Norwegian state oil company Statoil reported an 11 percent jump in operating profits for the first quarter, but faces more criticism at home and abroad. Its controversial oil sands project in Canada, the lack of carbon capture at its Mongstad plant in Norway and its eagerness for more offshore exploration off Northern Norway were all back in the news this week.
Financially, the company continues to pump up profits and fill Norway’s state coffers with so-called petrokroner. Statoil CEO Helge Lund could report net operating profits for the first quarter of nearly NOK 40 billion, up 11 percent from the NOK 35.5 billion earned in the first quarter of 2009.
Net income in the first quarter amounted to NOK 11.1 billion, up from NOK 4 billion in the like period last year. The 181 percent increase was mainly the result of higher net operating income in international exploration and production, Statoil reported, reduced losses on net financial items and a lower tax rate.
Statoil faces a potentially noisy annual shareholders’ meeting, though, because of some controversial operations. Its participation in the Alberta oil sands project in Canada, for example, has long been condemned by environmentalists who demand Statoil pull out of it. Not only does the project tear up the landscape, they argue, but it will generate “enormous” carbon emissions.
Newspaper Aftenposten reports that now the environmentalists are getting some support from the Swedish investment fund Folksam, which says it will vote for a proposal from WWF and Greenpeace that Statoil pull out of Alberta. So will some other major shareholders, including Storebrand Kapitalforvaltning.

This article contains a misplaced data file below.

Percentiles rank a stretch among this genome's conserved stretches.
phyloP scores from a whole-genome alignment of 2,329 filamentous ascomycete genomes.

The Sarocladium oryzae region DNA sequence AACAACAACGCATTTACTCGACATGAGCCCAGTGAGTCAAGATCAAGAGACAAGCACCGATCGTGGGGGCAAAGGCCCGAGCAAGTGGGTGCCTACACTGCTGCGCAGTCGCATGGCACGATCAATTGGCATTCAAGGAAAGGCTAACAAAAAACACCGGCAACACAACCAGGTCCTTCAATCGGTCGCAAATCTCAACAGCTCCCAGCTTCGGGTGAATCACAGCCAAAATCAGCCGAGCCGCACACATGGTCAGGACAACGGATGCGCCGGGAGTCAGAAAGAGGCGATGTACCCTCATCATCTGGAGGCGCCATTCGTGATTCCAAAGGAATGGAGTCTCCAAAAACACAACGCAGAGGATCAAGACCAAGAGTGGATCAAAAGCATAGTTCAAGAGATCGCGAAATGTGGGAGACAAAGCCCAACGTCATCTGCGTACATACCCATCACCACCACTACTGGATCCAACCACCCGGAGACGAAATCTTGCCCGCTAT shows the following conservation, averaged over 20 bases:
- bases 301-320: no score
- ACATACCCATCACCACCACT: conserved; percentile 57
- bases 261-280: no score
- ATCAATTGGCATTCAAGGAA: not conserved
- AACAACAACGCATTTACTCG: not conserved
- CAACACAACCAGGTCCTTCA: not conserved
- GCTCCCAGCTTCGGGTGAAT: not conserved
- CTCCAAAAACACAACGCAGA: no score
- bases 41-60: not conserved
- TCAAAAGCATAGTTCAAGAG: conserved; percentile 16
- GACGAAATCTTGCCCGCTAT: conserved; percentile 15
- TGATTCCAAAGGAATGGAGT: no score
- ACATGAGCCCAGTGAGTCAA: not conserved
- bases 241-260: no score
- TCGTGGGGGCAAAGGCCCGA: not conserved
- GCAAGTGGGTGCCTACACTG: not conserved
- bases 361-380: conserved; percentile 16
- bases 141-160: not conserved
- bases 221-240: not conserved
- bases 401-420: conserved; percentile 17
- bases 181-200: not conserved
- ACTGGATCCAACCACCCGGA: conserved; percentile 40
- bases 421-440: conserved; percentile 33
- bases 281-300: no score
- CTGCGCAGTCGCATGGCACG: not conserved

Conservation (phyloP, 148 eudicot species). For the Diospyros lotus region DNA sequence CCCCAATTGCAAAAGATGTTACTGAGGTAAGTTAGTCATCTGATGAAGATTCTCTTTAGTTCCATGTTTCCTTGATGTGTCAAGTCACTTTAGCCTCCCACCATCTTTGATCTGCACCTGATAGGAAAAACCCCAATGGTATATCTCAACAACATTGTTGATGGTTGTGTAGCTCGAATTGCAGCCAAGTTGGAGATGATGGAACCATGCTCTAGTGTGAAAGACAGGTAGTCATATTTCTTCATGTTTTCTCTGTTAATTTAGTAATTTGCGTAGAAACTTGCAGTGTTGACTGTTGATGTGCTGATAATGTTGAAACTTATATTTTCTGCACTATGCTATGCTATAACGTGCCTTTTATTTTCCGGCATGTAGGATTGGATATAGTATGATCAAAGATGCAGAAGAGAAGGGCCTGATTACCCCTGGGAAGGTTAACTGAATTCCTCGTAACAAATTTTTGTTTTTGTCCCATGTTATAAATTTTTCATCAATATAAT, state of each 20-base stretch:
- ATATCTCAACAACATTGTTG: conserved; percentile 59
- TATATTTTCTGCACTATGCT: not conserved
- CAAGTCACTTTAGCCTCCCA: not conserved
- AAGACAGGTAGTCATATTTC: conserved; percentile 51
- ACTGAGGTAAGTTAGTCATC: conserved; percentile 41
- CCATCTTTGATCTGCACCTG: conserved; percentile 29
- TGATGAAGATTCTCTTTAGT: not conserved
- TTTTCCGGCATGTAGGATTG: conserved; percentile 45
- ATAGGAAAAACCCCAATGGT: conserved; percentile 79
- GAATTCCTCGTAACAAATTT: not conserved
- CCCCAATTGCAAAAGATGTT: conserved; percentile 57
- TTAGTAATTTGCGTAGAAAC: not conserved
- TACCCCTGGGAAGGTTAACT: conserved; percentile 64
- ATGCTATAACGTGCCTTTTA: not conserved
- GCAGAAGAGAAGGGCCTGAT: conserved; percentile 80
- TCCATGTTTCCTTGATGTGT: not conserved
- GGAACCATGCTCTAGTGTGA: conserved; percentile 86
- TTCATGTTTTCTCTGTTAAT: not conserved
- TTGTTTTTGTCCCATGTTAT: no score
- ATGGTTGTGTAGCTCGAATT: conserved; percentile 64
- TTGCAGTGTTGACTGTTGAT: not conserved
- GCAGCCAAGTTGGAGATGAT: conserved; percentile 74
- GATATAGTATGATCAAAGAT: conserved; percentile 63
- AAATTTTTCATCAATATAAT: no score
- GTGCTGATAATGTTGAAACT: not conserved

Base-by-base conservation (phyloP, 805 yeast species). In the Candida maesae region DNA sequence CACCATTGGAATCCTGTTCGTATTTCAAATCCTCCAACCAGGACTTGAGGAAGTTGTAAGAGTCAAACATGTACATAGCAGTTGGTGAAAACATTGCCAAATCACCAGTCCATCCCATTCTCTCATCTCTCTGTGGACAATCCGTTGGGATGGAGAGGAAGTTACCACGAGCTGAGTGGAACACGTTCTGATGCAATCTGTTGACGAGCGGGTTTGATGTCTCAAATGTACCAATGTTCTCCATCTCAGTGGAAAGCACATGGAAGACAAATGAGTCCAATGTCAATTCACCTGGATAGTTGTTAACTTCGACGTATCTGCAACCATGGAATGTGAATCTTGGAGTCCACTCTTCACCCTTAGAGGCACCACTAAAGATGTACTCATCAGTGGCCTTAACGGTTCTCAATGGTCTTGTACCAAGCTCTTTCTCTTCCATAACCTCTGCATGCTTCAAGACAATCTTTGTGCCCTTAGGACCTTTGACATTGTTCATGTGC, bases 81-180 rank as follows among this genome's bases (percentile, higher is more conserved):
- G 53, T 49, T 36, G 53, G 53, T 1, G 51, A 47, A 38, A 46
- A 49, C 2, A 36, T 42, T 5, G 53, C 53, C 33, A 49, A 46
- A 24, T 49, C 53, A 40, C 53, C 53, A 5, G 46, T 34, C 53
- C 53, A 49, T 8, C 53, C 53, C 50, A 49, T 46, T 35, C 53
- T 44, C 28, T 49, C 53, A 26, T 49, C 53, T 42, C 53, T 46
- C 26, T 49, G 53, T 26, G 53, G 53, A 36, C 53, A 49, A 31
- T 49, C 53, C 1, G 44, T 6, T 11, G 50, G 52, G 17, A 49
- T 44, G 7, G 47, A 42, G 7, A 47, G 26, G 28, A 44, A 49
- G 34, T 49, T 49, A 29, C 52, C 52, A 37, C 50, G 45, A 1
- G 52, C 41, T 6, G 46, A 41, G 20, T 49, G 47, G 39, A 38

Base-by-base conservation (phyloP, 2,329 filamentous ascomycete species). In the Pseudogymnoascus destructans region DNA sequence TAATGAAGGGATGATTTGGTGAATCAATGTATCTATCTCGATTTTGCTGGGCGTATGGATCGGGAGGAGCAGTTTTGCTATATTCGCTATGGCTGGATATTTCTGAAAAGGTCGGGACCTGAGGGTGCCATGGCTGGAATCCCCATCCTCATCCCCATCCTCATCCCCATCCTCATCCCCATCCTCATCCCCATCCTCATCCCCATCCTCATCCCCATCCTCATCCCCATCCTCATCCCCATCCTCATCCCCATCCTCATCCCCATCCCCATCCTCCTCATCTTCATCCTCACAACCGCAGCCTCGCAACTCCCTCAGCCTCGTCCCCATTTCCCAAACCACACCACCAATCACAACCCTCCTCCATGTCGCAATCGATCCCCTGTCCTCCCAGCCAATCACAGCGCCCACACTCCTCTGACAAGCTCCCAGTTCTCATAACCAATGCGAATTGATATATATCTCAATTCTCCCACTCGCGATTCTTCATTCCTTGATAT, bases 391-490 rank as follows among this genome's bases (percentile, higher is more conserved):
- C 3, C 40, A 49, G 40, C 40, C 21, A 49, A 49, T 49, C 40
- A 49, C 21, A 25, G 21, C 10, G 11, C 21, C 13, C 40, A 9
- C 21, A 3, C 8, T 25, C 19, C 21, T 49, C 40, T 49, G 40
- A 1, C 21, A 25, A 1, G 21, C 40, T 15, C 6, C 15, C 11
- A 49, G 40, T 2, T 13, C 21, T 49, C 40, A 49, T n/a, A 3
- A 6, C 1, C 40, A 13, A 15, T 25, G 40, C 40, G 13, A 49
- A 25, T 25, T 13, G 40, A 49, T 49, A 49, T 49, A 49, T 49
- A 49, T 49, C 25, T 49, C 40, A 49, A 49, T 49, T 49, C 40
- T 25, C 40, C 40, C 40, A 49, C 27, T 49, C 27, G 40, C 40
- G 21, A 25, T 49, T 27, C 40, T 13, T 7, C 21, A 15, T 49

The Norwegian government finds itself in an awkward position on the Alberta project. Cabinet Minister Erik Solheim, in charge of environmental affairs, has publicly criticized it and the government has long advocated measures to reverse climate change. It’s ironic that its own state oil company is involved in oil sands, even though Statoil claims it can help reduce Alberta’s impact and aims to cut its emissions by more than 40 percent by 2025.
Carina Lundberg Markow of Folksam told Aftenposten that “we have had discussions with Statoil … and been told they want to extract the oil sands in the best possible environmental way. But they haven’t been able to tell us how they will do that. Therefore they haven’t managed to convince us.”
Markow said it’s “unfortunate that a company like Statoil” is involved in oil sands, which she called “the most environmentally unfriendly oil extraction you can imagine.”
WWF and Greenpeace remain angry that the Norwegian government, which owns 67 percent of Statoil, remains quiet on the issue. They want the state to use its ownership position to oppose oil sands involvement.
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